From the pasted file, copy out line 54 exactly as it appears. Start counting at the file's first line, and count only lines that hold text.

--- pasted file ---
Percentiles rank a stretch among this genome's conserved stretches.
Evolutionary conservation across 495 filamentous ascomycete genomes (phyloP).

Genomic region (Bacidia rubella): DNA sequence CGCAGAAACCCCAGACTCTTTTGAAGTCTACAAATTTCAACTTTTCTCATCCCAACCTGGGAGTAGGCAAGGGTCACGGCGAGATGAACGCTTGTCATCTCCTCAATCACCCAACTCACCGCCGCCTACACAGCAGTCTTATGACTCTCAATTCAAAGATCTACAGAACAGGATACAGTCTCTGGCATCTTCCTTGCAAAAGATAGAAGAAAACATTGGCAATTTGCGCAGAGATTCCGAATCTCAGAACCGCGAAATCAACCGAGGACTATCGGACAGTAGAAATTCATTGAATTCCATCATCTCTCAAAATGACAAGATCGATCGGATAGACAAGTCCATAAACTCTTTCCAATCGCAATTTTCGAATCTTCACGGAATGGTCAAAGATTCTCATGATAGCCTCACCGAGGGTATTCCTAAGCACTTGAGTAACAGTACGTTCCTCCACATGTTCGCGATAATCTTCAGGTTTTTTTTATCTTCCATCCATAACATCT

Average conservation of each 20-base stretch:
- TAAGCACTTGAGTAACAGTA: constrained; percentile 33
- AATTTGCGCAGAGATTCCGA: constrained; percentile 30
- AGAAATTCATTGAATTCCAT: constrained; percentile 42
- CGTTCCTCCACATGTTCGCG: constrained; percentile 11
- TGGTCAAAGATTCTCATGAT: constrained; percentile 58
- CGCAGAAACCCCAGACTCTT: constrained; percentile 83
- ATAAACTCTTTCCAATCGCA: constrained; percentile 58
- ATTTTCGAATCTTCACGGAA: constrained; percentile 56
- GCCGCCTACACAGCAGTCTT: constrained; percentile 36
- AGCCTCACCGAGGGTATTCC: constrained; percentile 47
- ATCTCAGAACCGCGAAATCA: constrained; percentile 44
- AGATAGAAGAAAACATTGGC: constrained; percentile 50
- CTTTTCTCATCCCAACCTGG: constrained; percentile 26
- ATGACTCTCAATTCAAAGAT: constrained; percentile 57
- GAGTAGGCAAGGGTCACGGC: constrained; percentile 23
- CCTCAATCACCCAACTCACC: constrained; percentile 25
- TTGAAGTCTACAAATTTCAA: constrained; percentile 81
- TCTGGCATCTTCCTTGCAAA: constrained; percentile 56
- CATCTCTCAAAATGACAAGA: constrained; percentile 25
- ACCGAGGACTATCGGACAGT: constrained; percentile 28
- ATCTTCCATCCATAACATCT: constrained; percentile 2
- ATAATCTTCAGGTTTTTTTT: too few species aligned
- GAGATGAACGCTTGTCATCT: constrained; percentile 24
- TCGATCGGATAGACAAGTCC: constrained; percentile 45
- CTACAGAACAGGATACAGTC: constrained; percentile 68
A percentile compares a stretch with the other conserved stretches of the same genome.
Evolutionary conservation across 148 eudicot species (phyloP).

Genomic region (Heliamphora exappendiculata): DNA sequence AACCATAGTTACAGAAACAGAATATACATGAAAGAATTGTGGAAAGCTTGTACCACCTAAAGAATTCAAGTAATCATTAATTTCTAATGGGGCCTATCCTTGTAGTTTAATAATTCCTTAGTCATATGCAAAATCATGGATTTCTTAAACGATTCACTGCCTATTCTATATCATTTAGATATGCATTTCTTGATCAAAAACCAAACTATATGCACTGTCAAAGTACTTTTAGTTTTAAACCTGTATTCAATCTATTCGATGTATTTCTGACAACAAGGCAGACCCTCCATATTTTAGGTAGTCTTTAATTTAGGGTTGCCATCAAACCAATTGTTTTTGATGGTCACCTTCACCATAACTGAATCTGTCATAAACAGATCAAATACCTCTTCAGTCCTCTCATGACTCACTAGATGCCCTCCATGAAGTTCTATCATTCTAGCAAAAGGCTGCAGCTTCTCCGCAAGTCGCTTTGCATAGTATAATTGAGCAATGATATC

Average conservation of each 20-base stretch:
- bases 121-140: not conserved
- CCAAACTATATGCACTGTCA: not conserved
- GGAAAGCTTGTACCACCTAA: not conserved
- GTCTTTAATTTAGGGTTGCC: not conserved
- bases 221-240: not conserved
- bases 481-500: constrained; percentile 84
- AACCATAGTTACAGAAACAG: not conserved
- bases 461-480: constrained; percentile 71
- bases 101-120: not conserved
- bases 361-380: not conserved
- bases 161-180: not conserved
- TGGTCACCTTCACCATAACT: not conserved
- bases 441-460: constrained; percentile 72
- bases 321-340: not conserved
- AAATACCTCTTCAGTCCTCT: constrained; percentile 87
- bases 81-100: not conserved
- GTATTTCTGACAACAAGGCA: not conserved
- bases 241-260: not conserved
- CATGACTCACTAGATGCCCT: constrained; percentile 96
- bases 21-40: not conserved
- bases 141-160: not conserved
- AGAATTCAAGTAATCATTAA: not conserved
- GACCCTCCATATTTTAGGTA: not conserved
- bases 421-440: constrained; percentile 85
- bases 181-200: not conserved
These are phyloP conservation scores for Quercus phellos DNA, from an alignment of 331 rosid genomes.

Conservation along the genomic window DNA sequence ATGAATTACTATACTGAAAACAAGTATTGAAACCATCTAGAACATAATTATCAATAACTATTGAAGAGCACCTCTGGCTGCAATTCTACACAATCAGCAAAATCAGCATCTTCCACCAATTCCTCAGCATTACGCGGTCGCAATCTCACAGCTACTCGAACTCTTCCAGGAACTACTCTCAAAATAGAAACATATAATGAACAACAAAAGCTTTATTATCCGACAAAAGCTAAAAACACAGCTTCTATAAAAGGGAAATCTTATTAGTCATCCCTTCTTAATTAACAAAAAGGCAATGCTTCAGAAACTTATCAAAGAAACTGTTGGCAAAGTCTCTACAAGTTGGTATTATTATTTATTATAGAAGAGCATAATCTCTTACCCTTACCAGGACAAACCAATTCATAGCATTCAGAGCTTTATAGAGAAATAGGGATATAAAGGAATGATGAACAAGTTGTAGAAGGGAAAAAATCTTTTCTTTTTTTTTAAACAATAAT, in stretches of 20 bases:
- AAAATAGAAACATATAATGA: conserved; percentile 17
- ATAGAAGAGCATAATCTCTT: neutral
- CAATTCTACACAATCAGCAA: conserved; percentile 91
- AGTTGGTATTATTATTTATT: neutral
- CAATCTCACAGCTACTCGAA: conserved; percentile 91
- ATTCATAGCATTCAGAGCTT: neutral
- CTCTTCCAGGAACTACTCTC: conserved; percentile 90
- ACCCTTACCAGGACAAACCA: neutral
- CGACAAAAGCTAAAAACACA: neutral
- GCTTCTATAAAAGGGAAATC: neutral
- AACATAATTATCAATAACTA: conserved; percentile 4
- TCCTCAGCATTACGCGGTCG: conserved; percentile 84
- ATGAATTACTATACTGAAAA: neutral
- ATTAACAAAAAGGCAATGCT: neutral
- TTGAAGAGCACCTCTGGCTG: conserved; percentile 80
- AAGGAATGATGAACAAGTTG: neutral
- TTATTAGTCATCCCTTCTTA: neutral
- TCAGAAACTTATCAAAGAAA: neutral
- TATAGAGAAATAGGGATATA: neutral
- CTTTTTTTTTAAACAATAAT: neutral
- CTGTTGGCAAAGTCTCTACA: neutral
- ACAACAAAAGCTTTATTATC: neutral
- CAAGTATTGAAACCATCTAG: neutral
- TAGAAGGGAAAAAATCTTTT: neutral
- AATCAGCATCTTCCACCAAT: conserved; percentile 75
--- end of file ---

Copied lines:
- bases 141-160: not conserved